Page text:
St. Louis Blues

Wild regain control over Blues with strong second period

The same St. Louis Blues team that routed Minnesota 6-1 on the road two days earlier returned home to Scottrade Center on Friday looking to grab the upper-hand in their first-round playoff series.

Everything seemed to follow a positive script early on as Blues winger Vladimir Tarasenko fired off his sixth goal in five games to give his team a 1-0 lead at 8:04 of opening period. But just over three minutes later, this twisting, turning series took a menacing path to the south for the Blues as the Wild tied it and went on to post a 4-1 victory.

Despite being outshot 8-0 at the time, the Wild finally got one on net and ended up tying the game 1-1. Minnesota defenseman Marco Scandella got off a shot from the left circle that hit the glove of Blues goaltender Jake Allen, then deflected into the net.

“That should never go in,” said Allen, who later was asked how he felt about the Blues’ quick start. “Yeah, guys played great. I should never let that goal in. Maybe it took a little bit out of us. It’s completely embarrassing on my part, but the guys had a great start.”

Even with the early goal allowed by Allen, the Blues seemed unable to generate much during a struggling second period. Wild goaltender Devan Dubnyk had a lot to do with that, robbing Blues winger Alexander Steen twice on a pair of high-quality chances on the way to a 36-save night.

It was all downhill from there for the Blues, who were unable to sustain the momentum they had brought back from Minnesota following such a strong performance on Wednesday. The Wild scored twice in the second period and tacked on another in the third, silencing the sellout crowd of 19,653 at Scottrade Center.

Allen allowed four goals on 19 shots in his first sub-par outing of the postseason as the Blues outshot the Wild 37-19.

The come-from-behind victory gave Minnesota a 3-2 lead in the best-of-seven series with Game 6 set for 2 p.m. Sunday in Minnesota and the Blues hoping to avoid a third straight first-round playoff exit. In each of those previous two series, the Blues had a 2-0 series lead before losing the next four games — but dropped Game 5 in each of them to the Los Angeles Kings and Chicago Blackhawks.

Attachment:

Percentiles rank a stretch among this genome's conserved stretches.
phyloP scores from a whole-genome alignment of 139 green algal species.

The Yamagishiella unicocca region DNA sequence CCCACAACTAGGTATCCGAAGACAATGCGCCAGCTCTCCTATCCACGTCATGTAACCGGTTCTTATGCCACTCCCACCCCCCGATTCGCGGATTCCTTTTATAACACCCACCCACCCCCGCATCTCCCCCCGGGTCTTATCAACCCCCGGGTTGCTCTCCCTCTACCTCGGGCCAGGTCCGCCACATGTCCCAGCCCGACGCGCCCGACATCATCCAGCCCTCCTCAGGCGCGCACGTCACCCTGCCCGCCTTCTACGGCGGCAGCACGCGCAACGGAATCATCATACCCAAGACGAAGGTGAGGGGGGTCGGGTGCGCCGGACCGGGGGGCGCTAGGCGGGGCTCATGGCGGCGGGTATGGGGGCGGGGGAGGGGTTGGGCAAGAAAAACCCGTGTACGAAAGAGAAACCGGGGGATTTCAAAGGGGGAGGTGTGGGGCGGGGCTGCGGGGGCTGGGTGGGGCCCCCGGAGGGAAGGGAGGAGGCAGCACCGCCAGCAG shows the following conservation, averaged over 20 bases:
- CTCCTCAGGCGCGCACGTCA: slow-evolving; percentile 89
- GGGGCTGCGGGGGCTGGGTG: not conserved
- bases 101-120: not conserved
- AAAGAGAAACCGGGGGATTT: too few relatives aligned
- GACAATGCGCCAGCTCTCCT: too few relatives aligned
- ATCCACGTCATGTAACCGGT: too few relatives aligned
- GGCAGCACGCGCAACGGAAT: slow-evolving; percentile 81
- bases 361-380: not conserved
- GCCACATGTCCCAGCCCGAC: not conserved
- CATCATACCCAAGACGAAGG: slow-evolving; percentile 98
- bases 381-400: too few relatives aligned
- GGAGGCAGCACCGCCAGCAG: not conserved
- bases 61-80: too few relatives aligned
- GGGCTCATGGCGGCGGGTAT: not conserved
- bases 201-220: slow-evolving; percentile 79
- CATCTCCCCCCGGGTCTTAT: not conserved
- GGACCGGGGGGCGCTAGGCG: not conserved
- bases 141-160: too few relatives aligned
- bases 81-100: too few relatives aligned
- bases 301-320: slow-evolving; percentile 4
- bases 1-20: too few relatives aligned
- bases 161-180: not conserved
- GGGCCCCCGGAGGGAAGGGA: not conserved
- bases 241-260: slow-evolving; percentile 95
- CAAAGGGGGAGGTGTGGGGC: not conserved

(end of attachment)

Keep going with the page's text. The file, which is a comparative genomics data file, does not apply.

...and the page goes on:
In the 20 times the Blues have trailed a best-of-seven playoff series 3-2, they have forced Game 7 on nine occasions.

Scandella’s tying goal came just over three minutes after the Tarasenko goal had fired up another sellout crowd at Scottrade Center, igniting visions of an elusive first-round playoff win.

Jaden Schwartz carved his way through a pair of defenders and got the puck to Steen, who set up Tarasenko near the net.

It was Tarasenko’s sixth goal on nine shots in the series and gave him 10 goals in his last 11 playoff games.

Dubynk, chased from the net in Game 4 when he allowed six goals on 17 shots, made several tough stops in the opening period to keep his team close. He stopped 36 of 37 shots on the night.

Asked what the Blues need to do to bring this series back to St. Louis for Game 7, defenseman Alex Pietrangelo did not hesitate.

“Play our game. Keep the foot on the gas the whole game,” Pietrangelo said. “We’re taking our foot off the pedal in the second period and it’s killing us. When we’re playing our game in the first and especially the third there, we’re not giving up many opportunities.”

The Blues allowed three shots in the first and third periods, but were ultimately done in by their haphazard play in the second period.

Being outshot 8-0 early, the Wild scored on their first shot of the night when a blast from the left faceoff circle by Scandella deflected in off the glove of Allen 11:06 into the first period. Allen allowed only six goals in the first four games of the series, but this was one he would have liked to have back.